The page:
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Red light cameras proposed for Thunder Bay

Locations would be based on collision patterns.
red light camera

THUNDER BAY — Thunder Bay could become the first municipality in northern Ontario to implement a red light camera system.

The Engineering & Operations Division will ask city council, at its Monday evening meeting, to authorize preparation of a business case for implementation, as well as a list of recommended locations based on an analysis of collisions.

A red light camera system is connected to the traffic signal system, and monitors the red, amber and green signal phases.

Sensors detect an approaching vehicle and its speed.

After a light turns red, a vehicle travelling across the sensors over a certain speed will trigger the camera to take a photo of the rear licence plate.

A ticket is then issued by mail to the registered owner of the vehicle.

The set fine for failing to stop at a red light in Ontario is $260 plus a $60 victim fine surcharge.

In a report to council, Engineering & Operations says data gathered across the province in 2016 showed that 26 per cent of fatal collisions at municipal intersections with traffic signals were caused by drivers running a red light.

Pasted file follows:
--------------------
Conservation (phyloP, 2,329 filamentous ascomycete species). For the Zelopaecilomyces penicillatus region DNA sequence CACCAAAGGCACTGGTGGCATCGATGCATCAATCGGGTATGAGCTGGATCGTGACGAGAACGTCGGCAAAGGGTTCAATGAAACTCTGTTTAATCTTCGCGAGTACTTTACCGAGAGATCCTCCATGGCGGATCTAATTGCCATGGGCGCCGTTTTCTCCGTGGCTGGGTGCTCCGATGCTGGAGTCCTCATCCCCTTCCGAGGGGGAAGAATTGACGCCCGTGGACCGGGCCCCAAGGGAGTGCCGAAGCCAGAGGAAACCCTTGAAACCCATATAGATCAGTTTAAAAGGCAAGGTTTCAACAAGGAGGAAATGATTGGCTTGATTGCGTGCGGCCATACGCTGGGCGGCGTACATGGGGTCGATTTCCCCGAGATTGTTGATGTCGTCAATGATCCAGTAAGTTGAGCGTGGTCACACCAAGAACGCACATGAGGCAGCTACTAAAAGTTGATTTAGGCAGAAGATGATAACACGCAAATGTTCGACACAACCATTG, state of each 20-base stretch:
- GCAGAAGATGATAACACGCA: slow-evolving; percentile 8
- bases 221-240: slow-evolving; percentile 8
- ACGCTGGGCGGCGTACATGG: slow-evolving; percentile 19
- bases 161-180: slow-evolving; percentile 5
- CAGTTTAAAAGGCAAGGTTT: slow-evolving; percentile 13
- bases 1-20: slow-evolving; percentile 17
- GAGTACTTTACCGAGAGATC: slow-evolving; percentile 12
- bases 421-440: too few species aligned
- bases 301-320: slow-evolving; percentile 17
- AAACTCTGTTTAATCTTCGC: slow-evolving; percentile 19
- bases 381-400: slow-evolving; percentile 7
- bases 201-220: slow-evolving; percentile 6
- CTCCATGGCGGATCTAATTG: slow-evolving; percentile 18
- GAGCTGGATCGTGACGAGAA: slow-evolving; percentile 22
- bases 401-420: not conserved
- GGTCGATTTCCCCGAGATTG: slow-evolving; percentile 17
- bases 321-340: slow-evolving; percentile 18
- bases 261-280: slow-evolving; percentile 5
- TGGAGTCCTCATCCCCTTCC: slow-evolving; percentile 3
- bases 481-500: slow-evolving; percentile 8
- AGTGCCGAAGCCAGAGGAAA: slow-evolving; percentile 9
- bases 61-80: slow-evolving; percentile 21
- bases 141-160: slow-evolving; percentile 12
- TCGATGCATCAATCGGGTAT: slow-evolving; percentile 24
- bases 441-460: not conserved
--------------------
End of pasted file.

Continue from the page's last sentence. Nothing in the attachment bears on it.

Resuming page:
Another study found that cameras reduced right-angled collisions by 25 per cent.

Some jurisdictions found that rear end collisions can initially increase after red light cameras are installed, however these types of accidents are generally much less severe.

Currently, Toronto, Hamilton, Ottawa, London, Peel Region, Waterloo Region, Halton Region and York Region participate in Ontario's Red Light Camera Enforcement Program utilizing 336 cameras at 331 high-risk intersections.

Provincial Offences Officers working out of the Toronto Joint Processing Centre review images on behalf of the participating municipalities.


Gary Rinne

About the Author: Gary Rinne

Born and raised in Thunder Bay, Gary started part-time at Tbnewswatch in 2016 after retiring from the CBC
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